“When someone makes a move. Someone takes a stand. Momentum kicks in and the story begins,” it reads. “From the students who sparked a movement at a lunch counter, to community-driven arts, a thriving business scene and trailblazing green spaces, we have a way of moving in the right direction. Whatever it is. If it’s a seed of an idea, we can make it grow. If it’s trendy, we can make it timeless. Just let us know when you’re getting here. Make it happen. Make it in Greensboro.”
Thompson said the team decided it wanted to focus on what is iconic about Greensboro, playing up for a national and international audience the reference point that many learned about in textbooks as schoolkids.
“The average American has the sit-ins a point of reference,” she said, “and it’s something we can be proud of and celebrate. We reached out to the civil rights museum and they worked really quickly and were really helpful and open to being a part of this effort.”
The issue will also be translated into Japanese and distributed on Delta’s Asian flights, which Thompson said “will be really good for our aviation efforts” around economic development at the airport with companies like HondaJet.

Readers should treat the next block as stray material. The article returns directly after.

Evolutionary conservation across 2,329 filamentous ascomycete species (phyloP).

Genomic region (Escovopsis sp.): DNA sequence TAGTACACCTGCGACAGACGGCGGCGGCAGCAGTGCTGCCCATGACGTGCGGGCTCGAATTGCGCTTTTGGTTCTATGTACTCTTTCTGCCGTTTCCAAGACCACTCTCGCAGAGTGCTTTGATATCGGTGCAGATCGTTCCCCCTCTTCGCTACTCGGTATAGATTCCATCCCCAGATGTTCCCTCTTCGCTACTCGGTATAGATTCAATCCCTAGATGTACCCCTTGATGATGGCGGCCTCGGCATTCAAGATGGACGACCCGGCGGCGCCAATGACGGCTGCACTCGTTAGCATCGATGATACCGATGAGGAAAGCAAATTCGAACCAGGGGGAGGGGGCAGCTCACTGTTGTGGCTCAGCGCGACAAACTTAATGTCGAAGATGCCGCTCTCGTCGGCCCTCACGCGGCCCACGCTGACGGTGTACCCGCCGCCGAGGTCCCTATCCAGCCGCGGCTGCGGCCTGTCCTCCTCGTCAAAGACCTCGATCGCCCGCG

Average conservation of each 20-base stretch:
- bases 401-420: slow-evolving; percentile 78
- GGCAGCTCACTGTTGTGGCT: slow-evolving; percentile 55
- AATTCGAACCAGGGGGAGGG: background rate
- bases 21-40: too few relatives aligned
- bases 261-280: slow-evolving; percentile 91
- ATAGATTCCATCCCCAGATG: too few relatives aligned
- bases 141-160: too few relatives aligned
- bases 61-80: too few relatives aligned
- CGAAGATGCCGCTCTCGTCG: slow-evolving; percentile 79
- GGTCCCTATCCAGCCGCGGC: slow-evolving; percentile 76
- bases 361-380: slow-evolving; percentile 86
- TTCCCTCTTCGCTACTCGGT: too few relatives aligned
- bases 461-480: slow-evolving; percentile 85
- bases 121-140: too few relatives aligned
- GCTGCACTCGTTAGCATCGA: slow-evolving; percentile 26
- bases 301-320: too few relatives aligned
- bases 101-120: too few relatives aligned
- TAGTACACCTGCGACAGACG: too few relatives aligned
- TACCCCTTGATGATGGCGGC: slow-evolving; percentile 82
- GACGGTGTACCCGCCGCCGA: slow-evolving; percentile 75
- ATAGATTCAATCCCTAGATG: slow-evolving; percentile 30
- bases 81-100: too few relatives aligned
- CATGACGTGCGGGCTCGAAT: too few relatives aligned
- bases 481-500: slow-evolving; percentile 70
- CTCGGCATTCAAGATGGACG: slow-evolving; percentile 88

But the ad buy is much more than a two-page spread.
There will be several pages of editorial content, by two local writers, that will supplement the ad, Turlington said. Thompson said five pages of content will focus on industry, tourism and quality of life in Greensboro, aimed at attracting individuals and businesses to want to relocate here, or at least visit.
The two-page spread won’t be the only Greensboro ad in the piece.
“There’s a fair amount of supplemental advertising that will add more to the piece,” Thompson said. The coordinating team helped Delta identify key local prospects like Bennett College, VF Corp., Piedmont Triad International Airport and the Weatherspoon Art Museum, she said.
The idea emerged when Delta Sky magazine approached the Greensboro Partnership with the idea, Thompson said. From there, Action Greensboro — which is part of the organization — joined with the city and the convention and visitors bureau to fund and plan it.